What happens when a famous artist dies, leaving a wife, husband, or children to tend the flame? The question recurs in Ian Hamilton’s spellbinding Keepers of the Flame (1992), an account of a dozen literary estates over a period of three hundred years, and remains suspended in this journalistic assessment by Katrina Strickland of the management of Australian art estates in our own time.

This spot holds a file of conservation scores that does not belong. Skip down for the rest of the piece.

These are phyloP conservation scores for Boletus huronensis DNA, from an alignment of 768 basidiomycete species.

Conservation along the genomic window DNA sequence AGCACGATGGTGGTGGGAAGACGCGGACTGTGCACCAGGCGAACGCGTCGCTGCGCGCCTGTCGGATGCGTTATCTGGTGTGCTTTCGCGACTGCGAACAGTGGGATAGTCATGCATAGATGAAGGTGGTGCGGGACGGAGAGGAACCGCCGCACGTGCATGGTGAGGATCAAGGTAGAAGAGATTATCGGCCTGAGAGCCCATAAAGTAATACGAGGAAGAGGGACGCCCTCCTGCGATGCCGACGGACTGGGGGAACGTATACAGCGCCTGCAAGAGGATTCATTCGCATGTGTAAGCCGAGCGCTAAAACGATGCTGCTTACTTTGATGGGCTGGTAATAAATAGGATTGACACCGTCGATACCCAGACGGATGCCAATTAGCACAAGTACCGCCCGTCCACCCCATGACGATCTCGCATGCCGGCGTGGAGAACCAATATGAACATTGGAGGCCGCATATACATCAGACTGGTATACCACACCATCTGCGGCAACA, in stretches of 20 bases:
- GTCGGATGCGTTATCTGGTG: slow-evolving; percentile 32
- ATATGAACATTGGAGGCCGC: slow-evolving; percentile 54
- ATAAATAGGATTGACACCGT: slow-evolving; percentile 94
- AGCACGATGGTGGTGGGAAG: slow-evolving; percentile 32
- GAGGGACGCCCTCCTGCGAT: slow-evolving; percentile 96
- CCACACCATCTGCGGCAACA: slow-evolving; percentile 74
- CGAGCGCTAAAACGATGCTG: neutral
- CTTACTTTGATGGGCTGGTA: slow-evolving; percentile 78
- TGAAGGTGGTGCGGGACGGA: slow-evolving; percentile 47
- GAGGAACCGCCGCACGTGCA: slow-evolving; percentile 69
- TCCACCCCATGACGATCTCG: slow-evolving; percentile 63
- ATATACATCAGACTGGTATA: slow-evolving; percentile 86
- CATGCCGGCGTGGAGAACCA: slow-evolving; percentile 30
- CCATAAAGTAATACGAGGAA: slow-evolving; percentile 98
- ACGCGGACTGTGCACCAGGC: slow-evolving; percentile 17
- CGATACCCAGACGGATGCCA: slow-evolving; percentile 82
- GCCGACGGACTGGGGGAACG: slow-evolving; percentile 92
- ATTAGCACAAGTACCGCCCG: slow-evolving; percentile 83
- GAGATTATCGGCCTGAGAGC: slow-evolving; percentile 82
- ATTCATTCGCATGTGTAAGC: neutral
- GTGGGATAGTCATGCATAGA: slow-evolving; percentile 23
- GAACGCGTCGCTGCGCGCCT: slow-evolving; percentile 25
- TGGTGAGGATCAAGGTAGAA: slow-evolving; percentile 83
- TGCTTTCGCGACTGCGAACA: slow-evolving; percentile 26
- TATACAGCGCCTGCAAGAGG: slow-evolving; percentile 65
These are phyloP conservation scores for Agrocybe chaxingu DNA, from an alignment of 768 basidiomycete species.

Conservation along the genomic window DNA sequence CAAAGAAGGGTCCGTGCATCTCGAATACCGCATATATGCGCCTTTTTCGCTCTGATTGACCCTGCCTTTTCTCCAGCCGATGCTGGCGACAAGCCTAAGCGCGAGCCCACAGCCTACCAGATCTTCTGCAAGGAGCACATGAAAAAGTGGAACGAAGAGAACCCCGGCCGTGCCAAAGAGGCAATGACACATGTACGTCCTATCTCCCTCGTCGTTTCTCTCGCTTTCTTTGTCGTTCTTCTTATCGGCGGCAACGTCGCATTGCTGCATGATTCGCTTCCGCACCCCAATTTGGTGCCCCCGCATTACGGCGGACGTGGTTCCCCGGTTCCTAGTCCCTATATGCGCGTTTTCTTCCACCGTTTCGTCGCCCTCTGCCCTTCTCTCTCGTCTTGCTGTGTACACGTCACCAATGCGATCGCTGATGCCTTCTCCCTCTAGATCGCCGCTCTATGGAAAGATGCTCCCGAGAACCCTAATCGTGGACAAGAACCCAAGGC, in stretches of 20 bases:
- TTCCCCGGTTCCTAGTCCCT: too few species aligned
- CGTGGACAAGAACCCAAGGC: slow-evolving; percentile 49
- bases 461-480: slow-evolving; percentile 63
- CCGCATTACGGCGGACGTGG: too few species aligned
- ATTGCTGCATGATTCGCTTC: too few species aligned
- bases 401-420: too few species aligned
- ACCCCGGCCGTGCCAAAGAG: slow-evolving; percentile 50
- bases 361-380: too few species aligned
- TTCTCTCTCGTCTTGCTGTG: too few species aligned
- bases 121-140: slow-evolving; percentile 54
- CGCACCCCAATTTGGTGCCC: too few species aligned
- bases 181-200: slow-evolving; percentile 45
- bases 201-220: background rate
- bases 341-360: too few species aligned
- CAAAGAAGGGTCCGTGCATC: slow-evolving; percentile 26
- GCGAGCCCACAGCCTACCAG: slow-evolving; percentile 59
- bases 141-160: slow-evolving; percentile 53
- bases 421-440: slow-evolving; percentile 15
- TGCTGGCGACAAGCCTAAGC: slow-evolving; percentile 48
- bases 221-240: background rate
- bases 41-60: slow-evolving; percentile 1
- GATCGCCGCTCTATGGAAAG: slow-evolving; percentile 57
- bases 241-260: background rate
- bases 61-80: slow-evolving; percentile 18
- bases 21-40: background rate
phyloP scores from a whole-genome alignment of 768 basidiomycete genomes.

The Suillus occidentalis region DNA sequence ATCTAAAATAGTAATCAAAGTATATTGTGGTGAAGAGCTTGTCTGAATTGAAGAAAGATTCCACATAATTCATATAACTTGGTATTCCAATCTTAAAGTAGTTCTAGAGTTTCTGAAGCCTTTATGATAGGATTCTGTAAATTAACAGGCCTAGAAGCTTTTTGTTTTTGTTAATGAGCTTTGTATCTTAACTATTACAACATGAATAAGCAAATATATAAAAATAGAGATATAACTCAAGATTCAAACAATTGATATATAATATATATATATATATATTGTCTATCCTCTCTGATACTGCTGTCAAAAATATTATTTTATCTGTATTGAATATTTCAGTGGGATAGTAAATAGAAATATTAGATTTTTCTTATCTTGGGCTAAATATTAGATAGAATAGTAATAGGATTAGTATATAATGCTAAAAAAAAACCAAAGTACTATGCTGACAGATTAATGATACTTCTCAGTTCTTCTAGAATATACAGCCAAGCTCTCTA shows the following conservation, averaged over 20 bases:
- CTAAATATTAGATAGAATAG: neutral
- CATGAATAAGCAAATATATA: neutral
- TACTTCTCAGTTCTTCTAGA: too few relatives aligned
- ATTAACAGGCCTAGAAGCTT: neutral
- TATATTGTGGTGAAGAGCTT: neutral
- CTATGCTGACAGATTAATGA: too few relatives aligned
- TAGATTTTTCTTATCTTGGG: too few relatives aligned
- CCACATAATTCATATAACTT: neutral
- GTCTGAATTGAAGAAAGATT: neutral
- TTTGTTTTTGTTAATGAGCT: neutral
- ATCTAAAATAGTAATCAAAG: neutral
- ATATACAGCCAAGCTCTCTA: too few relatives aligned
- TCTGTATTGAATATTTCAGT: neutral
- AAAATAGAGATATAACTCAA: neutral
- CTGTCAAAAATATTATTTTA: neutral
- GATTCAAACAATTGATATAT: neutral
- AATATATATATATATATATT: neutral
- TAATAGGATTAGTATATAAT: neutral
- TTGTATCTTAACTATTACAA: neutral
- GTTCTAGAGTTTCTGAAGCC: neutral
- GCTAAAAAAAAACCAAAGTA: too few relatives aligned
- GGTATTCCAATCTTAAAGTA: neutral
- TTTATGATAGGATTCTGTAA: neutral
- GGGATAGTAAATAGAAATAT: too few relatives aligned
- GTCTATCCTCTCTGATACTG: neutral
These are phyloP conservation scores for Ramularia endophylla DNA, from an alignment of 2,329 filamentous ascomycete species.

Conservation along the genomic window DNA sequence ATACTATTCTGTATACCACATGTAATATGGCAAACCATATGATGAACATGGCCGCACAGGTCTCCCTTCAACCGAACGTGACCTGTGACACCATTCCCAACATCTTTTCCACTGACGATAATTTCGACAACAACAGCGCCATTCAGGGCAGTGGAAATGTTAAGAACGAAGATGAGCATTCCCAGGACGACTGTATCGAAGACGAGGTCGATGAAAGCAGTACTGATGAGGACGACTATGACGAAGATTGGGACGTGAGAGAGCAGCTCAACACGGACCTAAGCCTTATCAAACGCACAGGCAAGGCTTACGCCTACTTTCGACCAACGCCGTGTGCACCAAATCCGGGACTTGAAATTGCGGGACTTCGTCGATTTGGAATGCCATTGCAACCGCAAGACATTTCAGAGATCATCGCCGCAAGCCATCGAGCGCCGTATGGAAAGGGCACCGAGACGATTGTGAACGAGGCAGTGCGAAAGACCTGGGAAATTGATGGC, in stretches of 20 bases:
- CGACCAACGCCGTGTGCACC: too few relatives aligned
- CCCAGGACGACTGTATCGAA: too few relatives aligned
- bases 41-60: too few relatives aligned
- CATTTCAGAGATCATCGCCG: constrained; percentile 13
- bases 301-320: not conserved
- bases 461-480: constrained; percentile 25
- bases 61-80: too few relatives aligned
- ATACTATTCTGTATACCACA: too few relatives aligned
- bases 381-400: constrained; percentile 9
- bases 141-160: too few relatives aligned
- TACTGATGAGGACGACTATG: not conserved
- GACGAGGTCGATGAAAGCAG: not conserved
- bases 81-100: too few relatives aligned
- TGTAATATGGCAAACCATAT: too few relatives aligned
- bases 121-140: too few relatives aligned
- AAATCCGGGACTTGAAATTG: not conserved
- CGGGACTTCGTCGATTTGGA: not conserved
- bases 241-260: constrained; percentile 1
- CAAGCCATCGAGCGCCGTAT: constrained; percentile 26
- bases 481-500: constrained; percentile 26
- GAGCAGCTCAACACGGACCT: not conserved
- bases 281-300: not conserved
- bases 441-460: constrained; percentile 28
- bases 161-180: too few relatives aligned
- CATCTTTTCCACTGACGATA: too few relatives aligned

I felt the strength of a widow’s commitment in 1992 when Maisie Drysdale gave me Hamilton’s book. At the time, I was procrastinating about writing a biography of her first husband, Peter Purves Smith. He had been dead more than forty years; Maisie had remarried in the 1960s and was now an old woman twice bereaved; but she had not forgotten. Through her deliberate gift she intimated that I shared the responsibility of shoring upher dead young husband’s reputation, warned me that she had a widow’s passion, and reassured me that she had taken Hamilton’s point (up to a point).